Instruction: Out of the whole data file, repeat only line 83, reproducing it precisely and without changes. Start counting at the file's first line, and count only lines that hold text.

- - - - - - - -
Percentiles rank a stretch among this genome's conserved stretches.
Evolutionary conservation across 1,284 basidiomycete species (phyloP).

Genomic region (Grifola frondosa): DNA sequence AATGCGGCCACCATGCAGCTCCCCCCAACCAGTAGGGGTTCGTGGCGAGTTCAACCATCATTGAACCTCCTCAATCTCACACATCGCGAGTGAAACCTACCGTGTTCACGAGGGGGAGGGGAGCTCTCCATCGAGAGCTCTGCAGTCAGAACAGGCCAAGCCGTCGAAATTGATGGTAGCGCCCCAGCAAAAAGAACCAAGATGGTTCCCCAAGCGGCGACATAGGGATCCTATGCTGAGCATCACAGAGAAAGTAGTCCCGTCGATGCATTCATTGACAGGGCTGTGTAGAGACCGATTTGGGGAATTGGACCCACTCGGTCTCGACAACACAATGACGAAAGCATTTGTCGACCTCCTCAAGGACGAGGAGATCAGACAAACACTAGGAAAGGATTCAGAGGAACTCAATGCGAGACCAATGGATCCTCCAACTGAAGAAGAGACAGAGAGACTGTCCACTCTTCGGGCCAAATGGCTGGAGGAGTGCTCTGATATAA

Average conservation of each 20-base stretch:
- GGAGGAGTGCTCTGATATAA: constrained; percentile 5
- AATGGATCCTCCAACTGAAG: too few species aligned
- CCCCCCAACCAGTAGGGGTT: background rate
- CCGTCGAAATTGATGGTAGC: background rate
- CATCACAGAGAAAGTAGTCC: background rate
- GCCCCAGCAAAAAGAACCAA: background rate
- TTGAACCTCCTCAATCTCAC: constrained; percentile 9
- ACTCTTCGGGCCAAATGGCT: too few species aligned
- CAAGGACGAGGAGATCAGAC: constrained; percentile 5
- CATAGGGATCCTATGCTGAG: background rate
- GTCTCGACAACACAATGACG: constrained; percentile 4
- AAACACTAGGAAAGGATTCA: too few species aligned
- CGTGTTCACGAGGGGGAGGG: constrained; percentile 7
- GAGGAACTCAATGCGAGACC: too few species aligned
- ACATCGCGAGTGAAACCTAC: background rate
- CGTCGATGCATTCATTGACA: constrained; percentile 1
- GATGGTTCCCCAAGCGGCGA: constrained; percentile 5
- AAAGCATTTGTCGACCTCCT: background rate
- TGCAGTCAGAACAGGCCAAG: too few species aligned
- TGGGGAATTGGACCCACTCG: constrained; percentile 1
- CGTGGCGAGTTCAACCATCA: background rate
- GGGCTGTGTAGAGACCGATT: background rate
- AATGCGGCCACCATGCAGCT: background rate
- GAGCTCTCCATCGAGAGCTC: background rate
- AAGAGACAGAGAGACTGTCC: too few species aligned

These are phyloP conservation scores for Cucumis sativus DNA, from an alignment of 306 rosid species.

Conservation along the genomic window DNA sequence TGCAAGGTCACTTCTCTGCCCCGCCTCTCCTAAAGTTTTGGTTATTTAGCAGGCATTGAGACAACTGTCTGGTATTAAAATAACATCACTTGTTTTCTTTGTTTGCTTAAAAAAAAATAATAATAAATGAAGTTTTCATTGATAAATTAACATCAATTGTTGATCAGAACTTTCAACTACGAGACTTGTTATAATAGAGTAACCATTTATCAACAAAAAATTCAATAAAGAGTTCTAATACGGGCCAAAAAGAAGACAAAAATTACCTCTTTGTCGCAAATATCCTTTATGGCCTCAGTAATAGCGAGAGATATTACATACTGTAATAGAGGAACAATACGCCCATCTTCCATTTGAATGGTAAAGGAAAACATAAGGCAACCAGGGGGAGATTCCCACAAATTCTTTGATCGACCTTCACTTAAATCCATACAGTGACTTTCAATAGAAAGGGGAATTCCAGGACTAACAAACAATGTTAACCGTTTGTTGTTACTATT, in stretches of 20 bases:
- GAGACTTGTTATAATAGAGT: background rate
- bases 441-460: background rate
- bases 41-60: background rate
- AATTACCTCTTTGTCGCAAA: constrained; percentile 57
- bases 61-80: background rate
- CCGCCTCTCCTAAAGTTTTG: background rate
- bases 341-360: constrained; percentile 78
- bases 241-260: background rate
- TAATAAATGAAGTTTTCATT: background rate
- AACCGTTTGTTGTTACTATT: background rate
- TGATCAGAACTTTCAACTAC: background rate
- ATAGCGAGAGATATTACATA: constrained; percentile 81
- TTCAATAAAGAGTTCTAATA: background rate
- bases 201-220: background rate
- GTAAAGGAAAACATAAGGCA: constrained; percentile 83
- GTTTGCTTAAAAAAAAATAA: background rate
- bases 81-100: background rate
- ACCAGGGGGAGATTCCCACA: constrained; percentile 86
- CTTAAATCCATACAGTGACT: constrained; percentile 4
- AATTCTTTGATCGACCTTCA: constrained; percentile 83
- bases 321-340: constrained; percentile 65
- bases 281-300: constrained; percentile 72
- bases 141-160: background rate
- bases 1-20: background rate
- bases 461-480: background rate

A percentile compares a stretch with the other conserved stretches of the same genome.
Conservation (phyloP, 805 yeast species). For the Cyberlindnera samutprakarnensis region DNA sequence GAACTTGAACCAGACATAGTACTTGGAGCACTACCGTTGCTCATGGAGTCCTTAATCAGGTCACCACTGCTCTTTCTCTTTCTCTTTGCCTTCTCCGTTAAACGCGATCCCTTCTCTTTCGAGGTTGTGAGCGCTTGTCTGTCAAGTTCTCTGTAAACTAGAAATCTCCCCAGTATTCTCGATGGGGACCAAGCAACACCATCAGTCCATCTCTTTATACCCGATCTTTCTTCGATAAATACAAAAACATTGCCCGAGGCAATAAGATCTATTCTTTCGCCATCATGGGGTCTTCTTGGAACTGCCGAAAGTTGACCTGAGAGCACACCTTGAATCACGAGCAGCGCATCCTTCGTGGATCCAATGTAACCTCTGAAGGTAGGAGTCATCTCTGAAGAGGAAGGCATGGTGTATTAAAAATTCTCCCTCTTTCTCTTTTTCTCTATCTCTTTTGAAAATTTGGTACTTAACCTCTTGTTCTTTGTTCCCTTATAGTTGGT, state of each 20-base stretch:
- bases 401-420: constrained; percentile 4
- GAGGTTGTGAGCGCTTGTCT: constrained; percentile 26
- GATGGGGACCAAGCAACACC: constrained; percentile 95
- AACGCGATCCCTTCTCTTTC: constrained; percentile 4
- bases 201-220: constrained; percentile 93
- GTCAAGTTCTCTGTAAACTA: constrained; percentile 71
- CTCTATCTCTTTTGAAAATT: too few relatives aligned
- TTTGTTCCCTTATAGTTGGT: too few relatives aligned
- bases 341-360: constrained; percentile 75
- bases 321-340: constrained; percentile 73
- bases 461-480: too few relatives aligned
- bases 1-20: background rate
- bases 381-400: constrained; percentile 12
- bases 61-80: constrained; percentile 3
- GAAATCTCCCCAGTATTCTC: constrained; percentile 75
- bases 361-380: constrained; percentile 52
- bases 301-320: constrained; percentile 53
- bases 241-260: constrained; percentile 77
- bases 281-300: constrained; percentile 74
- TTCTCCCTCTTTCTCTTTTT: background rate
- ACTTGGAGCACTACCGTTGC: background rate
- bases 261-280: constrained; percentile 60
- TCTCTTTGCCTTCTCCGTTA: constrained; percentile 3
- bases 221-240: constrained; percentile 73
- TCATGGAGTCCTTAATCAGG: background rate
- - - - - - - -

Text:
- TCATGGAGTCCTTAATCAGG: background rate